ADGM’s commitment towards Sustainability
ADGM is setting an exceptional example by being the first global financial center to claim to be carbon neutral. What’s more, ADGM puts a lot of focus on finance, which is in line with the trend in the region when it comes to ESG. For example, it’s estimated that the Middle East and North Africa will issue $8 billion worth of sustainable bonds by 2021, which is a big step forward for ESG efforts in the region.
One of the UAE’s oldest private banks is a prime example of a corporate entity that is actively engaged in environmental, social, and governance (ESG) initiatives. Not only has the bank joined the United Nations General Assembly’s (UNG) Global Compact program for Ethical Corporate Behaviour, but it has also pledged to contribute USD 30 billion to Sustainable Finance by 2030. The bank has already facilitated a total of USD 15,5 billion in SusFin investments outside of the Gulf region, as well as USD 1,3 billion in Water-related projects that have directly contributed to job creation.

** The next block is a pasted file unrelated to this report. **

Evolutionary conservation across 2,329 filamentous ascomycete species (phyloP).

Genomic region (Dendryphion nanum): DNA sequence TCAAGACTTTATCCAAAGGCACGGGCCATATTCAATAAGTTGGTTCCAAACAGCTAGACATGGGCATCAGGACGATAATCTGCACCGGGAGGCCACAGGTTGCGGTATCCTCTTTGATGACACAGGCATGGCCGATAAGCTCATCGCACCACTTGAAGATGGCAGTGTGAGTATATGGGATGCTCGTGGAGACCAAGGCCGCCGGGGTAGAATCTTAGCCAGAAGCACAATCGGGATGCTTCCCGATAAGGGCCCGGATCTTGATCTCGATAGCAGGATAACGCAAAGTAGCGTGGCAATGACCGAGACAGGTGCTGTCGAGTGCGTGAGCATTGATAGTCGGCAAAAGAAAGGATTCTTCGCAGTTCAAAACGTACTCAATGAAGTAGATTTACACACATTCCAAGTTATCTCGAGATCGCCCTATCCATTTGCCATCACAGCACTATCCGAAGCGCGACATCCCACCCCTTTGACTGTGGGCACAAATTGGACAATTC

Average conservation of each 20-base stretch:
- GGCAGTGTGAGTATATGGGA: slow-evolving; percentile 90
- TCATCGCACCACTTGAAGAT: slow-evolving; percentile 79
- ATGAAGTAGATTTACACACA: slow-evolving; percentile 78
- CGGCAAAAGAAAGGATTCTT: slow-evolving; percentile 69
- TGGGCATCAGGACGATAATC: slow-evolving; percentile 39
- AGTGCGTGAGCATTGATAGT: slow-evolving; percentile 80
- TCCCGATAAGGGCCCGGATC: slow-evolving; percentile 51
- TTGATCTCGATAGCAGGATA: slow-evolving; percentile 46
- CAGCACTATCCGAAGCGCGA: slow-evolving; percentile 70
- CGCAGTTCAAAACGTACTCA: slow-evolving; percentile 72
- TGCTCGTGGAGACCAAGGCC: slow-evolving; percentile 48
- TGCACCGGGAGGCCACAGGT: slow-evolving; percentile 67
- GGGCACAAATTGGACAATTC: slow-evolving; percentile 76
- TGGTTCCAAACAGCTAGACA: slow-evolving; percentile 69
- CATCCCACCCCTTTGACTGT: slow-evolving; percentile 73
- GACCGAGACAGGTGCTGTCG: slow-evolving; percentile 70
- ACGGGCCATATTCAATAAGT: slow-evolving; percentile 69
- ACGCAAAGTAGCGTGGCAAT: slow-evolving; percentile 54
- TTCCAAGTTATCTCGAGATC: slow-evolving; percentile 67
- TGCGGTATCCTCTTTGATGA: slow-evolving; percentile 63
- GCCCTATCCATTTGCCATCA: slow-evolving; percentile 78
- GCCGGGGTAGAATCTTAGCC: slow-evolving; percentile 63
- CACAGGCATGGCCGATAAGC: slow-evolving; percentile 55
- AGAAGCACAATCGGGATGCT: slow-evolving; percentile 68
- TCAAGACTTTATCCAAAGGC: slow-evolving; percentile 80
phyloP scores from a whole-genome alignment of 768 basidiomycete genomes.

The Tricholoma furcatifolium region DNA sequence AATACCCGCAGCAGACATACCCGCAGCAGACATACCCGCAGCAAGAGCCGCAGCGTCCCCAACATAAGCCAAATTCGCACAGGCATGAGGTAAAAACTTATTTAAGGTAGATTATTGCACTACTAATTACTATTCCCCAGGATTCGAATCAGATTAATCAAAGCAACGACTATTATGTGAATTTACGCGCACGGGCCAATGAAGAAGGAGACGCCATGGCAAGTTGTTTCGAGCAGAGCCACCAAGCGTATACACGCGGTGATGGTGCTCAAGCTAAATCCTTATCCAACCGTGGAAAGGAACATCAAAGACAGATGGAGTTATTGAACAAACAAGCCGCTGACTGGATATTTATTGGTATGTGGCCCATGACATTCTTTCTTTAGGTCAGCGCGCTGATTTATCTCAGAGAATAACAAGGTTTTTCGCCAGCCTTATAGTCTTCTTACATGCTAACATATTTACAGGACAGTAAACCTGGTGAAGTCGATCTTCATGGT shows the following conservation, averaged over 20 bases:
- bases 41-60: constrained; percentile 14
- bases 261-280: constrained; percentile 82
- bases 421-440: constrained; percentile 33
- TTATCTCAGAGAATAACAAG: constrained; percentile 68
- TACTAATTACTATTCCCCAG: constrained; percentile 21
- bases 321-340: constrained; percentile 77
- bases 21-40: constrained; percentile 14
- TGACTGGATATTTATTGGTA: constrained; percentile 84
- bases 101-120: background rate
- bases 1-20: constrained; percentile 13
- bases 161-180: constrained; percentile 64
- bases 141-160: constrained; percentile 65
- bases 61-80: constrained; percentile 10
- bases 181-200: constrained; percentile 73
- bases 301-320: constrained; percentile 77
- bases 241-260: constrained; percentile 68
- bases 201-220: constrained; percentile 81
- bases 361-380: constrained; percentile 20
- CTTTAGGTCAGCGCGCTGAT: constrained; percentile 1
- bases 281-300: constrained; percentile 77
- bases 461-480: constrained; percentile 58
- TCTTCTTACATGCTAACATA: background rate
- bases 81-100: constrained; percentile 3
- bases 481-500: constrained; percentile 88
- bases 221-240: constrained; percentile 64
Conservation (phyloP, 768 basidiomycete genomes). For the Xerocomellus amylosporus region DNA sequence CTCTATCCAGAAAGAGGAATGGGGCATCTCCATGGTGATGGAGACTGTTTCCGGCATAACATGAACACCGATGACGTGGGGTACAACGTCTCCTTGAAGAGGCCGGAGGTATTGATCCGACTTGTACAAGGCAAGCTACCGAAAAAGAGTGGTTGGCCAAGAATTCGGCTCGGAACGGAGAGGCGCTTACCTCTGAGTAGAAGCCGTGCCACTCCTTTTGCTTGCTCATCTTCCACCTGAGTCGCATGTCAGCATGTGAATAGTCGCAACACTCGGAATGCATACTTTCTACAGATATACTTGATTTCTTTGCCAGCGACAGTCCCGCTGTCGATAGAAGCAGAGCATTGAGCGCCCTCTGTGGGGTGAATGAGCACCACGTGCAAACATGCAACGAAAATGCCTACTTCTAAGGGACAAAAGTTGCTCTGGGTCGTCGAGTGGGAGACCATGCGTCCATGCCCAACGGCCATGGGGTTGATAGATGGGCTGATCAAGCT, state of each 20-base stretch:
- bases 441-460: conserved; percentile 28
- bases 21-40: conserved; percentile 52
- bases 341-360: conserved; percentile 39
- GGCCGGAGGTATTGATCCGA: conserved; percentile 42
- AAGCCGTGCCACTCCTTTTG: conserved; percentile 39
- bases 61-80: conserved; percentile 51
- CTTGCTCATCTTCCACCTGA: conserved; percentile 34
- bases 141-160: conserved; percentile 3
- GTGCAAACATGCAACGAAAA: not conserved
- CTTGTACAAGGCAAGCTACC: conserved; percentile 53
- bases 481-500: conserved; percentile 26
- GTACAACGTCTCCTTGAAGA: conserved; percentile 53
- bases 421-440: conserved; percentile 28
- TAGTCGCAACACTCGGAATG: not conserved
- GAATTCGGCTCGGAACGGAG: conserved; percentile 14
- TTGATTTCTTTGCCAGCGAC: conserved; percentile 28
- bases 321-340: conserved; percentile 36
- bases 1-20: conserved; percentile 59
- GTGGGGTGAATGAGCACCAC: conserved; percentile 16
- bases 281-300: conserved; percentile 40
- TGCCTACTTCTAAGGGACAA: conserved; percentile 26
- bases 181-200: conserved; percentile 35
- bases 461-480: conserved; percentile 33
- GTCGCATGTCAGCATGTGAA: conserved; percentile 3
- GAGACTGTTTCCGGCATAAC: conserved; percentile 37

It is estimated that only a small fraction of corporations in the UAE have fully developed the personnel and systems necessary for full ESG capabilities. On the other hand, the vast majority of large corporations in the UAE are in favor of more ESG regulations. This support for a more comprehensive regulatory framework can be seen in ADAM’s Proposed SusFin Regulatory Framework, which could facilitate the uptake of ESG-related initiatives among UAE businesses.
The UAE’s commitment with ESG is reflected in regulatory mandates, corporate engagement, and its leadership in the global financial center. The UAE has made significant progress towards its ESG objectives, and the drive for additional legislation is likely to bring about even more significant changes in the business environment.
ADGM’s Proposal for Finance Regulatory
In a joint consultation paper titled “Proposals for a Sustainable Finance Regulatory Framework for ADGM” (Consultation Paper No. 6 of 2022), the Financial Services Regulatory Authority (“FSRA”) and the Registration Authority of the ADGM took input from a variety of stakeholders for this initial SusFin regime.